(NASA photo Kim Shiflett)
Scott Kelly didn't always know that he was going to be an astronaut. In fact, he wasn't even a particularly good student.
"As a student, it's just really hard, especially at first, when you don't have the habit-patterns to study and pay attention," Kelly told Business Insider for the podcast "Success! How I Did It." "But once I got over that, I was able to go from a kid at 18 years old that was always like a very average, underperforming student and then fast forward almost to the day 18 years later, I flew in space for the first time. It was a pretty remarkable comeback, I think."
Kelly remained an average student until he went to college, where he stumbled across Tom Wolfe's book, "The Right Stuff."
"I read this book, and I could relate to a lot of the characteristics these guys had, with regards to their personalities, their risk-taking, their leadership abilities, ability to work as a team. That made me think," Kelly said.
"I related to a lot of those characteristics with one exception, and that is I wasn't a good student, especially in science and math," he continued. Kelly said he then thought, "Wow, you know, if I could fix just that thing, then I could maybe be like these guys."
"At the time I was thinking you've got to be really smart to be an engineer or scientist. What I realized is really what it takes is just hard work, and it's not any particular gift you might have."
He continued: "It was the spark I needed to motivate me to do more with my life than I was currently doing."
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"The Right Stuff" inspired Kelly, but it was a phone call from his brother that showed him what hard work really looks like.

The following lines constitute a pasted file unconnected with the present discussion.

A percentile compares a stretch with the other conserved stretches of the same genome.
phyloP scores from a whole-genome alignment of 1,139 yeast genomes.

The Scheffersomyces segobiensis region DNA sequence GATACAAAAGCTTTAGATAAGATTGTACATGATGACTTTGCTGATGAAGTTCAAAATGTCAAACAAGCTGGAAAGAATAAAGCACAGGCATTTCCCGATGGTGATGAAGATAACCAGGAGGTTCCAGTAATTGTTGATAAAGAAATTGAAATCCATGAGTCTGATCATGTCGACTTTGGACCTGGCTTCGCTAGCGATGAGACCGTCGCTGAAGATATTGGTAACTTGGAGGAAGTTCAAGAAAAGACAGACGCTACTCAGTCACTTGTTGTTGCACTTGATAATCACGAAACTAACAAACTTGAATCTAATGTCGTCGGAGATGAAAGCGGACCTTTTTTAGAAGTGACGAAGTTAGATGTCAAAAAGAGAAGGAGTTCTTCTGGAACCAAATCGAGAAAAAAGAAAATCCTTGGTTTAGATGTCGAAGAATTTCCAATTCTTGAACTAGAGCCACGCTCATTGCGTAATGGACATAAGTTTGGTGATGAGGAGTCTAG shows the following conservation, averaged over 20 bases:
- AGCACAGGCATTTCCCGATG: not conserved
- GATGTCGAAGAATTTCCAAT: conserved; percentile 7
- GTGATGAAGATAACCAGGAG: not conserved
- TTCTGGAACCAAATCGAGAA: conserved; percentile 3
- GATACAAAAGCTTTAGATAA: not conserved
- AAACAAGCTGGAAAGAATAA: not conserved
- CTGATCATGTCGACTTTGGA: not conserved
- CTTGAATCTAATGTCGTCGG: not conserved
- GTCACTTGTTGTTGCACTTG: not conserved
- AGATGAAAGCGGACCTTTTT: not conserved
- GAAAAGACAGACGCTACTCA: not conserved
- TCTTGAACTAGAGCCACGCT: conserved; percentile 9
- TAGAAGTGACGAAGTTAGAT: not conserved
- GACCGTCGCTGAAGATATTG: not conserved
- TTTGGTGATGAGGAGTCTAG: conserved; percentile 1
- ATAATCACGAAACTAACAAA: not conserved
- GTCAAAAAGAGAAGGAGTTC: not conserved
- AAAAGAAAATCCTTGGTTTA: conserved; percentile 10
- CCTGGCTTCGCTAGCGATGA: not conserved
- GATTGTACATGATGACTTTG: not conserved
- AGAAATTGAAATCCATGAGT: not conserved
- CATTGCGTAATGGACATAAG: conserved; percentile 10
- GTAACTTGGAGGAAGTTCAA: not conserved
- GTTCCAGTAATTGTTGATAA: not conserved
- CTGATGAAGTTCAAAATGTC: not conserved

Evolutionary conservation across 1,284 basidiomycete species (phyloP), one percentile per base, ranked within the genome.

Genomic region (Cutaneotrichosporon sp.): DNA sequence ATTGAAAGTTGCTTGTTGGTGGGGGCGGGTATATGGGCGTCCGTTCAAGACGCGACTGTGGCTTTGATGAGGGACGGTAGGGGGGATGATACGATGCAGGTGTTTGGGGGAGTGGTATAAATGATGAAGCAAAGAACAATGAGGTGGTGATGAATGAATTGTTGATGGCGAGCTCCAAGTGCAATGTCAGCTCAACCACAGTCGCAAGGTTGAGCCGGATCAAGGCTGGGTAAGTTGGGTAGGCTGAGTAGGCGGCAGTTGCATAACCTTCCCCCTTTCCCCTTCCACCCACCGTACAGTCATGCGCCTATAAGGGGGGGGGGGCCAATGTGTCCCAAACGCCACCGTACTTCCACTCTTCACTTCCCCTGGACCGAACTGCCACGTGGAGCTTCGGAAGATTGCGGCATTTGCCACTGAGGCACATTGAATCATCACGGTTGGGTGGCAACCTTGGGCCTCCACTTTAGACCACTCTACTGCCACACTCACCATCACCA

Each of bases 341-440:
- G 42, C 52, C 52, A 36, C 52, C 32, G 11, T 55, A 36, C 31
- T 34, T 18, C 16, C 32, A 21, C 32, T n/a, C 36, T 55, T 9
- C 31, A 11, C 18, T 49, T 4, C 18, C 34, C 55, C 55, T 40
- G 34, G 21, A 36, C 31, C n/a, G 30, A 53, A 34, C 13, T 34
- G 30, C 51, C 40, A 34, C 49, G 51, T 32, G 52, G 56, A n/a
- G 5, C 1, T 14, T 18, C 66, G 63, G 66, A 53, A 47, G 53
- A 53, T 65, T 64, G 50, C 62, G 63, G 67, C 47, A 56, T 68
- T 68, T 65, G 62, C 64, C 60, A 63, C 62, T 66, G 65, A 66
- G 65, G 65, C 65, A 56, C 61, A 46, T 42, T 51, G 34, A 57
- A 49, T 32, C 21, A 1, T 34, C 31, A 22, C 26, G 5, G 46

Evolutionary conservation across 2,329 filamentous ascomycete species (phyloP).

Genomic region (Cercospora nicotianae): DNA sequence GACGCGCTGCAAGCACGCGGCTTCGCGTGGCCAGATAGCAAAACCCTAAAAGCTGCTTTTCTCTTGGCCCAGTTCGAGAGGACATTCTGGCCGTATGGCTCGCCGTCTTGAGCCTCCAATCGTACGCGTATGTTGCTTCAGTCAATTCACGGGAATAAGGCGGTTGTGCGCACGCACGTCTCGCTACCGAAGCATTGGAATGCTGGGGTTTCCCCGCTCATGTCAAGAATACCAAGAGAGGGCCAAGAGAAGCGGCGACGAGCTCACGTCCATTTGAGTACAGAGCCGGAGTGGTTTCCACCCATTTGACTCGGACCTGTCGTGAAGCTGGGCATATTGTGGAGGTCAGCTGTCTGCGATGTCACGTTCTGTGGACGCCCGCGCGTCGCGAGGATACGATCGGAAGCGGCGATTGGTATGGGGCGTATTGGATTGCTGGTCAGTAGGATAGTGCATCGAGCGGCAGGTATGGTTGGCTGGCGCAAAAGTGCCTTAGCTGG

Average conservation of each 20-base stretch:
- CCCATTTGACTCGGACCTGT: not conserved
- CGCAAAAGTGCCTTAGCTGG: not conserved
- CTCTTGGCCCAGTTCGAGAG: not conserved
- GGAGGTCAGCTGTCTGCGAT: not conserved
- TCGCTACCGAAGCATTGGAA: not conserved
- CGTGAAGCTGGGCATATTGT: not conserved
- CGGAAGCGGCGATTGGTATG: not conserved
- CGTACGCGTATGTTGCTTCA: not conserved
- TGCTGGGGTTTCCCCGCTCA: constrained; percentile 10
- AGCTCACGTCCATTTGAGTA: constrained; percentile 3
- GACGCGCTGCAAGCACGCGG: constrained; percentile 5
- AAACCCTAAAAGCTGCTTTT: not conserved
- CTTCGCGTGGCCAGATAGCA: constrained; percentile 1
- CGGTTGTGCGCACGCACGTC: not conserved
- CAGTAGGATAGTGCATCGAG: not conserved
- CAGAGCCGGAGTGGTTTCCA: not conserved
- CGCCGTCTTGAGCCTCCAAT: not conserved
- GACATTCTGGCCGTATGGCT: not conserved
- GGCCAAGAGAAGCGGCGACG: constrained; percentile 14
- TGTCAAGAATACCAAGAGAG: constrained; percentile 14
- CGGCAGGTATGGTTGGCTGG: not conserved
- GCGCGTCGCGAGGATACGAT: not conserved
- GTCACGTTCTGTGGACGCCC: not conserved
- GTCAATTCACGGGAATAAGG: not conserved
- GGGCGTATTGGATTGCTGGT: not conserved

According to Kelly, his twin brother Mark, who also became a NASA astronaut, was also a mediocre students — but Mark turned things around in high school, while Scott kept skating by. Mark pinpoints his turnaround to an event Scott doesn't remember.
"I was this kid that could not pay attention. Was not a good student," Kelly said. "Always wondering how in the ninth grade my brother went from being like me to getting straight A's — I never knew how that happened.""But apparently, what [Mark] tells me, is that our dad sat us down in like the eighth grade, and said, 'Hey, guys. You know, you're not good students, not college material. We're going to start thinking about a vocational education for you.'" Kelly said. "And my brother thought, 'Whoa! I want to go to college and do something more."I, on the other hand, had no recollection whatsoever of this conversation," Kelly said. "Probably only because there was like a squirrel running outside the window and I was like, 'Squirrel!' Otherwise, I probably would have been a straight-A student, too."
Kelly, left, and his identical twin brother and fellow former astronaut Mark.(Nasa photo)
In his memoir "Endurance," Kelly wrote that his mind began to wander and he lost focus as a student at the State University of New York Maritime College.
His grades had risen above average and he was studying for his first calculus exam. Having decided to take a break, Kelly planned to attend a big party at Rutgers. When Mark found out about his brother's attempt to forgo more studying for a party, he scolded Kelly over the phone.
"Are you out of your goddamn mind?" Kelly remembered Mark telling him. "You're in school. You need to absolutely ace this exam, and everything else, if you want to get caught up."
Scott Kelly buckled down, became a NASA astronaut, and has been to space four times.
This article originally appeared on Business Insider. Follow @BusinessInsider on Twitter.
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